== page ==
Bad Auditions: Reality TV’s Spectacular Precarity
The scenario of the “bad audition” has long been essential to many a showbiz story, providing a thrilling plot point while burnishing the arc of stardom’s exhilarating curve. Yet something’s happened to the “bad audition” lately. As the previously hidden machinery of hiring and firing has been retooled as a entertainment commodity, the “bad audition” has become a core convention within what is perhaps the ascendant US television genre of the twenty-first century: reality TV. Surveying a popular culture landscape littered with failed and forgotten American Idols, Apprentices, and Top Chefs, this talk posits that “starmaking” has become but an alibi for reality TV’s arguably more urgent and contemporary reward: the affective spectacularization of unemployment for scores of aspiring workers. This talk demonstrates how the “bad audition” — as dramatic scenario and narrative conceit — activates an idea, widely rehearsed since the middle of the twentieth century, that the auditioning performer is not a skilled craftsperson seeking employment but is instead a spectacularly failed affective subject, ever and always in debt to the industry responsible for (not) employing them. Charting how the dramatic utility of the audition scenario shifted in the 1970s (especially subsequent the blockbuster success of the musical A Chorus Line), the talk details how the “bad audition” emerged as a productive, even privileged, device through which to enact narratives about the before-and-after precarity of those yet seeking the increasingly impossible dream of employment.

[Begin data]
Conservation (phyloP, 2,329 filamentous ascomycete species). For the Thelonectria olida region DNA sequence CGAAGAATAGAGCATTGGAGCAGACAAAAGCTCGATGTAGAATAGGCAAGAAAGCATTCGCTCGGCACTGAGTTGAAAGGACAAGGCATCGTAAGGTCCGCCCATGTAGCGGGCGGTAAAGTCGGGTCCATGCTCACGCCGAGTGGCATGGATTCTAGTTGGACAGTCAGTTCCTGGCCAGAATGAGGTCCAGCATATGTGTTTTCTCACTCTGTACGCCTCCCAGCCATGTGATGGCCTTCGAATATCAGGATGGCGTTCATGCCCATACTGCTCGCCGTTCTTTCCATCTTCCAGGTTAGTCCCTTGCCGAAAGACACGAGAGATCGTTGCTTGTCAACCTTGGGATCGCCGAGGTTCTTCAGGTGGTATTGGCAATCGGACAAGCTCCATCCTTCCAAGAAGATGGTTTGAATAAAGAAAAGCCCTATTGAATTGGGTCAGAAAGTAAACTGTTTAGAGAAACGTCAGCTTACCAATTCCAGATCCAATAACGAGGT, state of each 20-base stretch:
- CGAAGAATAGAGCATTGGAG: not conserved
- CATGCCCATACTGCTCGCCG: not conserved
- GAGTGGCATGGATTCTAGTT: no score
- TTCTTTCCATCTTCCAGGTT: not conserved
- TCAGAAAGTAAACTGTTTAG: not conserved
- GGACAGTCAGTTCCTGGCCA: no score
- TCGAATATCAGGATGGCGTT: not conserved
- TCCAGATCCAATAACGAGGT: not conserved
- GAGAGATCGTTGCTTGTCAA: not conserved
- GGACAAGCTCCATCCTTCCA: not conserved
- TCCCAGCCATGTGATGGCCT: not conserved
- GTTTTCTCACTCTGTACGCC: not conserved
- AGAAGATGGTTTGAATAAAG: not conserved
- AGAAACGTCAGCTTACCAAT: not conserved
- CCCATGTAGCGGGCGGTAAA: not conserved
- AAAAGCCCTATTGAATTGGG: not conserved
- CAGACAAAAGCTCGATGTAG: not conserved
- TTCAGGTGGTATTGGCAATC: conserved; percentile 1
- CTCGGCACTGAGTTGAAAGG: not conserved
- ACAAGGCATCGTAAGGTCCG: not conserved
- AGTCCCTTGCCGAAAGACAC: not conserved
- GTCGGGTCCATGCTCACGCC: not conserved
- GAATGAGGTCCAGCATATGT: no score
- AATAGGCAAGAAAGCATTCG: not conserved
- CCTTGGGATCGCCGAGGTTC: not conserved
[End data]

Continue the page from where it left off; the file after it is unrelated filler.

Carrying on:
Brian Eugenio Herrera is Assistant Professor of Theater at Princeton University. His work, both academic and artistic, examines the history of gender, sexuality and race within and through U.S. popular performance. He is the author of The Latina/o Theatre Commons 2013 National Convening: A Narrative Report (HowlRound, 2015) and his first book Latin Numbers: Playing Latino in Twentieth-Century U.S. Popular Performance (Michigan, 2015) was recently awarded the George Jean Nathan Prize for Dramatic Criticism. He is presently at work on two new book projects: Starring Miss Virginia Calhoun and Casting – A History, a historical study of the material practices of casting in US popular performance.